Just 9,000 out of half a million south Sudanese in the north of the country have registered to vote in an independence referendum, officials said Monday, adding to a growing row over the credibility of the poll.
The oil-producing south is 48 days away from the scheduled start of a plebiscite on whether to declare independence or stay in Sudan — a politically sensitive vote promised in a 2005 peace deal that ended decades of north-south civil war. Only southerners have the right to take part but registration centres have been set up in north Sudan and eight other countries to open up the process to refugees and expatriates.
“We understand only about 9,000 people have registered in the north. That is unbelievable,” said the spokesman for the office organising the vote in the south Aleu Garang Aleu. He said the figures were in sharp contrast to the south, where at least 1.3 million had signed up in the first week of registration, leaving the region on target to record 5 million voters there before the end of the process in early December, according to the first official figures.
Northern officials have already threatened to reject the referendum result, accusing south Sudan’s main party of trying to guarantee a vote for independence by discouraging southerners based in the north from taking part. Analysts expect most southerners, embittered by decades of war, to choose independence in the vote due on January 9 and create Africa’s newest country. The north’s dominant National Congress Party thinks southerners living in the north might be more open to unity.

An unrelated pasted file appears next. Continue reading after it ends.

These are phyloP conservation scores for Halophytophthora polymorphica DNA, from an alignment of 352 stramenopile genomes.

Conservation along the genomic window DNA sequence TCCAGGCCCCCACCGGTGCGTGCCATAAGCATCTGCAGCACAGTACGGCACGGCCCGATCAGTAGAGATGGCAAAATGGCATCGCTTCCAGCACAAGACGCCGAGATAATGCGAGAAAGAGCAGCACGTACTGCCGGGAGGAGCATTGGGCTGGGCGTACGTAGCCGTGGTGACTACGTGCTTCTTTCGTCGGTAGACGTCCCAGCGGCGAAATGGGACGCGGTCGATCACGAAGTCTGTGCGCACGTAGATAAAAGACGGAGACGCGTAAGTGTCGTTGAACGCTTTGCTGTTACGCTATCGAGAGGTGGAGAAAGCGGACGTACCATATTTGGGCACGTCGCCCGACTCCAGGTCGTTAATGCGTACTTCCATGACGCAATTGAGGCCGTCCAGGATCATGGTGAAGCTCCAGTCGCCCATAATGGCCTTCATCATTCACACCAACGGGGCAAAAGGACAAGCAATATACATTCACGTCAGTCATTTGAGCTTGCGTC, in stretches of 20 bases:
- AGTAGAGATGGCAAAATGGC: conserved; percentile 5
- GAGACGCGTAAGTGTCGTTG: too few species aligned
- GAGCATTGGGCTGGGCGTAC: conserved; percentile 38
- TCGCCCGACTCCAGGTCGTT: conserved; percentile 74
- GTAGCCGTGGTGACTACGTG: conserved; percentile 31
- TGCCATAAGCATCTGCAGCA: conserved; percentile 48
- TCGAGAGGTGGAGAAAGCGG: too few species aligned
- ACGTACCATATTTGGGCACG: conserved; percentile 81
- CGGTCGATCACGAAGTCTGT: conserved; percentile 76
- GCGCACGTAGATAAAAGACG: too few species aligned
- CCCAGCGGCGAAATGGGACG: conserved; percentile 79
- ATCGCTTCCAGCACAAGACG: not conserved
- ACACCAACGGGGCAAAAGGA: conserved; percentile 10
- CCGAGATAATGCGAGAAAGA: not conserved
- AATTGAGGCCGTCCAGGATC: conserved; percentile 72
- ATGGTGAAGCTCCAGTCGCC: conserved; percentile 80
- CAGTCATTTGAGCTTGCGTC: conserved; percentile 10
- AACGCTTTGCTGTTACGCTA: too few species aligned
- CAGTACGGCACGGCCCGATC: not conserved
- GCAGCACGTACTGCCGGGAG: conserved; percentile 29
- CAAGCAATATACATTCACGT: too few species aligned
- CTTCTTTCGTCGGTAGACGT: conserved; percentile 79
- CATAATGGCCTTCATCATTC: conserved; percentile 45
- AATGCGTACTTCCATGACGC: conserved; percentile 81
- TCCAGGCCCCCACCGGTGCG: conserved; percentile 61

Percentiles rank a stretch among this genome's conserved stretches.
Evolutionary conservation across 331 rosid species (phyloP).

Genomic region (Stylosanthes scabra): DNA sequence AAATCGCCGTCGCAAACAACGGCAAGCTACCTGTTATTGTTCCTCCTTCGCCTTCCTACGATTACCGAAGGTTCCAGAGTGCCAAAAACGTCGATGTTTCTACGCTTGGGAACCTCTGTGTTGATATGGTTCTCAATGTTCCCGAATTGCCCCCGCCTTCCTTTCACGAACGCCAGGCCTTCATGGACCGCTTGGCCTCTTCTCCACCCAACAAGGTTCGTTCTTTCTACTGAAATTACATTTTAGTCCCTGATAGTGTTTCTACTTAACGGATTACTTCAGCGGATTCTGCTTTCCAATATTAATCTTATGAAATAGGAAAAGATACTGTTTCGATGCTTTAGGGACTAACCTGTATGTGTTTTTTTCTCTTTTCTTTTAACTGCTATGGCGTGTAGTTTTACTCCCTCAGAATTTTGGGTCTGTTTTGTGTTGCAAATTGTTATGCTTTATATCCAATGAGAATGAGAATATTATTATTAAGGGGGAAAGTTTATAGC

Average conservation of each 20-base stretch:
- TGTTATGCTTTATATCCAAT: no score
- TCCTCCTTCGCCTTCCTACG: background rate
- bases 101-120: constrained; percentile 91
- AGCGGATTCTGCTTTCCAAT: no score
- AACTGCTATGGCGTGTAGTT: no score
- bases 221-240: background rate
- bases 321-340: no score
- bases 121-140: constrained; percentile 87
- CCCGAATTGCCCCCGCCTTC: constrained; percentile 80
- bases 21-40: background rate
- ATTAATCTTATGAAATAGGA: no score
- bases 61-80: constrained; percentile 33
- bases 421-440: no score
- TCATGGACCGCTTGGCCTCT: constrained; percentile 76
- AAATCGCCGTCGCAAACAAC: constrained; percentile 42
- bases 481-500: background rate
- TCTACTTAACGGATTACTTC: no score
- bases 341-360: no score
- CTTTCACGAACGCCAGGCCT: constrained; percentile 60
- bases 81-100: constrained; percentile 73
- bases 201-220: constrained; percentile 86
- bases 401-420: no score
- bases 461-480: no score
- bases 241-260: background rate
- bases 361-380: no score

The south’s dominant Sudan’s People’s Liberation Movement (SPLM) has accused the north of trying to disrupt the vote to keep control of the region’s oil. Party members have said they are worried northern authorities will miscount votes cast in the north to try and increase the numbers for unity. There are fears prolonged disagreements over the vote could reignite conflict.
Many southerners may also be staying away from northern registration stations, fearing intimidation from northern authorities, said International Crisis Group analyst Zach Vertin. “It’s not necessarily surprising that first week turnout numbers are low in northern Sudan, given the … fear of reprisals. Many southerners have chosen either not to register, or have already travelled south to do so,” he told Reuters.
The 2005 Comprehensive Peace Agreement that set up the referendum ended Africa’s longest civil, a conflict fought over ethnicity, religion, ideology and oil that killed at least 2 million people. The referendum commission estimates around 5.5 million southerners may be eligible to vote, including 500,000 in the north and another half a million in the diaspora.